In recent years, world economy and technological advancement have been transformed by Genomics, which allows us to study, design and build biologically relevant molecules. Genomics is already deeply embedded in industries as diverse as pharmaceutical, food and agricultural, environmental and bio-tech in general. Fast and cheap tools for gene sequencing, protein expression and analysis are commonly used for high-throughput genomic-related studies. However, due to experimental difficulties and long time scales (e.g., protein crystallization), protein structure determination, and thus the fundamental structure function rationalization, cannot presently be performed at the same fast pace: a fact that is slowing down the discovery of proteins with new features, as well as ex novo design. These difficulties are particularly felt in the field of photobiology, where the crystal structure of Bovine rhodopsin (Rh, retina dim-light visual photo-receptor), still remains the only structure of a vertebrate photo-receptor sensor available for photobiological studies since the year 2000. Rhodopsins constitute a class of light-triggered proteins that can be found throughout the whole spectrum of living organisms, and represent the perfect blue-print for building light-activated bio-molecular machines. In principle, the problem of not having a sufficient number of rhodopsins molecular structures could be circumvented and overcome with the construction of accurate atomistic computer models of the set of studied photoreceptors, which would allow: (i) in silico fundamental structure-function characterization, (ii) thorough and detailed screening of mutant series, and even (iii) ex novo design. Nevertheless, such models should also be constructed using a fast, relatively cheap, reliable and standardized protocol, of known accuracy. In this thesis, we refine and test the Automatic Rhodopsin Modeling (ARM) computational protocol, which we demonstrate as being capable of helping to address the above issues. Such protocol has the primary target of generating congruous quantum mechanical/molecular mechanical (QM/MM) models of rhodopsins, with the aim of facilitating systematic rhodopsin-mutants studies. The cornerstone of this thesis is the validation of the ARM protocol as a successful attempt to provide a basis for the standardization and reproducibility of rhodopsin QM/MM models, aimed to study the behaviour of photoactive molecules. First, we validate the ARM protocol, which employs a CASPT2//CASSCF/AMBER scheme, for a benchmark set of rhodopsins from different biological kingdoms. We show that ARM is able to reproduce and predict absorption trends in rhodopsin protein sets, with blue-shifted values not much displaced (a few kcal/mol) from the observed data. Secondly, we present how to use this protocol towards a better design of novel mutations as applications for Optogenetics, an innovative biological tool aimed to visualize and control neuron signals through light. Two different microbial rhodopsins are studied: Krokinobacter eikastus rhodopsin 2 (KR2), a light-driven outward sodium pump, and Anabaena sensory rhodopsin (ASR), a light sensor. In both cases, the qualitative and quantitative information acquired from the ARM-obtained QM/MM models reveal nature (electrostatic or steric) and extent of the mutation-induced changes on the retinal configuration, which, in turn, are the cause of the shift in the absorption wavelength of the relative mutants. Finally, we explore the fluorescence of ASR mutants, particularly useful for the visualization of neuronal activity. The target of this work is to use QM/MM simulations to understand the opposite behaviour observed in two blue-shifted ASR mutants, where one presents a negligible fluorescence, while the other displays one order of magnitude enhanced fluorescence, with respect to the wild type protein. Our QM/MM models show that specific electrostatic and steric interactions control the character mixing of different electronic states, opening a path to the rational engineering of highly fluorescent rhodopsins. In conclusion, within the limits of its automation, the ARM protocol allows the study of ground and excited states of specific photoactive proteins: rhodopsins. This opens the way to an improved molecular-level understanding of rhodopsin photochemistry and photobiology. The results obtained highlight the importance of having a standardized, effective and automatic protocol, which renders this kind of studies more efficient and accessible, by drastically shortening the time required to produce accurate and congruous QM/MM models. For the above reasons the author of the present thesis believes that ARM stands as an important cogwheel in the virtuous cycle between experimental and theoretical work, aimed to prepare the photobiological tools for tomorrow’s needs.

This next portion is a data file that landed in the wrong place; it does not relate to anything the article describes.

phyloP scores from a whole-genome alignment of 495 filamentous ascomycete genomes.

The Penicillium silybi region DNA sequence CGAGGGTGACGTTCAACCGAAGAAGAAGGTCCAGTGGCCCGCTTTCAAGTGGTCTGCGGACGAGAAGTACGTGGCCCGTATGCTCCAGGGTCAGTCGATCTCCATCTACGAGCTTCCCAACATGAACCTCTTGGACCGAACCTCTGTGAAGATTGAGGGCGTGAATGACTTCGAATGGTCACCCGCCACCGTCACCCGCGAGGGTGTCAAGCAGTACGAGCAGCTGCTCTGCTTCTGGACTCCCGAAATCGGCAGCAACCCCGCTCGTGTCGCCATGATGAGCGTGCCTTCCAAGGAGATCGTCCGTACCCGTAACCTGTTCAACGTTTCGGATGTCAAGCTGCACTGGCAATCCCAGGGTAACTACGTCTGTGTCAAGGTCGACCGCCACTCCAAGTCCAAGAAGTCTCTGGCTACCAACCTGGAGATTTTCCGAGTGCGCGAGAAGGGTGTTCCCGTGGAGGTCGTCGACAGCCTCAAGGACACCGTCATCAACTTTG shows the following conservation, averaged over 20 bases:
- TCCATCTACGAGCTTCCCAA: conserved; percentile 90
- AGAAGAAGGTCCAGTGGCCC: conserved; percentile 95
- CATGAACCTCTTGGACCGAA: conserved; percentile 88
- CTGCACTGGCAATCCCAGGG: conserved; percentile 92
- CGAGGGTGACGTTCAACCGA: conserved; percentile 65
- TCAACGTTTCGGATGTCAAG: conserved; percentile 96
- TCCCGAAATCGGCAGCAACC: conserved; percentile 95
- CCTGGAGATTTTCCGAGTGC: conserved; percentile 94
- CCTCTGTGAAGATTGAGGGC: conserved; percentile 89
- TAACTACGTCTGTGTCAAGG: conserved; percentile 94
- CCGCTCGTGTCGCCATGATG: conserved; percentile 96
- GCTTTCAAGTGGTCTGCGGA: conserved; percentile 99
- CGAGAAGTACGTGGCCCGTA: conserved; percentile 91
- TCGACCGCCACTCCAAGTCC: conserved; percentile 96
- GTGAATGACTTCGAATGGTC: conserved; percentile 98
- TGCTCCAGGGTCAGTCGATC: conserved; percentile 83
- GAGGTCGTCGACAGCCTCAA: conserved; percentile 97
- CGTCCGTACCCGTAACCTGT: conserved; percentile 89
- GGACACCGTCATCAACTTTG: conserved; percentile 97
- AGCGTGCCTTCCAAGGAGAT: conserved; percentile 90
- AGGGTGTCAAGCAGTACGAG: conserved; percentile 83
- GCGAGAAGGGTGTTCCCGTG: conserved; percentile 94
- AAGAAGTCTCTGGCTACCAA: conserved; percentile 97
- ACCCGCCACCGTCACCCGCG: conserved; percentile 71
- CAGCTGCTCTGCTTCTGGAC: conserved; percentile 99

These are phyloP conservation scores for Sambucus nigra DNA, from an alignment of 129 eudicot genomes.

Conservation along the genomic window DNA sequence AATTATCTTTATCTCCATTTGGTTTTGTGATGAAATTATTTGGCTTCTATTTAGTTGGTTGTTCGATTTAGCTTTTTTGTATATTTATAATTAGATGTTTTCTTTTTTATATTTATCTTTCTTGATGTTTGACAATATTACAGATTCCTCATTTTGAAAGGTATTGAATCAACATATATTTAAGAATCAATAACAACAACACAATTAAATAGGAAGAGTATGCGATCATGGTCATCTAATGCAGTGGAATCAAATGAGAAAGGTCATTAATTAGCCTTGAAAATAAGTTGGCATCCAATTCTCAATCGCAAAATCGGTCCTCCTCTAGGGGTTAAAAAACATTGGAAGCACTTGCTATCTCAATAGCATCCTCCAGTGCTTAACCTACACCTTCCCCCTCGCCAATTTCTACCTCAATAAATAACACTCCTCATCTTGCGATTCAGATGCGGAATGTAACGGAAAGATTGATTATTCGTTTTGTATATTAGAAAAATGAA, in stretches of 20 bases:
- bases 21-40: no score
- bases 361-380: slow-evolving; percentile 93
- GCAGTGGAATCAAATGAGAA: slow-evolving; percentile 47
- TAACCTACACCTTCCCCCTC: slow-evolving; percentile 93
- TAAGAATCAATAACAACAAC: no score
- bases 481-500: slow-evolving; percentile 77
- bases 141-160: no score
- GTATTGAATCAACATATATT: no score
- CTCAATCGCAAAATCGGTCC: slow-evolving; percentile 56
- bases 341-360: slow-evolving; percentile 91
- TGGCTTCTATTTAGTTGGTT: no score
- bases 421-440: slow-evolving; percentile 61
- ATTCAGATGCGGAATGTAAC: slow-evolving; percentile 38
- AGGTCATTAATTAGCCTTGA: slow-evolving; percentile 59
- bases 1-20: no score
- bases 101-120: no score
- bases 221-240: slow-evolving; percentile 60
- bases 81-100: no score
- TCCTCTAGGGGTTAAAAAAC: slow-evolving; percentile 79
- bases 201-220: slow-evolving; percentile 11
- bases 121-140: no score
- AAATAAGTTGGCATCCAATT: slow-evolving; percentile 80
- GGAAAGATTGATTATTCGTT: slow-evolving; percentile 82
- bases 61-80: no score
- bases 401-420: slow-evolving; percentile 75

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|Titolo:||Benchmarking and applications of a computational photobiology tool for design of novel and highly fluorescent rhodopsin proteins|
|Autore:||MARIN PEREZ, MARIA DEL CARMEN|
|Citazione:||MARIN PEREZ, M.D.C. (2019). Benchmarking and applications of a computational photobiology tool for design of novel and highly fluorescent rhodopsin proteins.|
|Appare nelle tipologie:||8.1 Tesi Dottorato|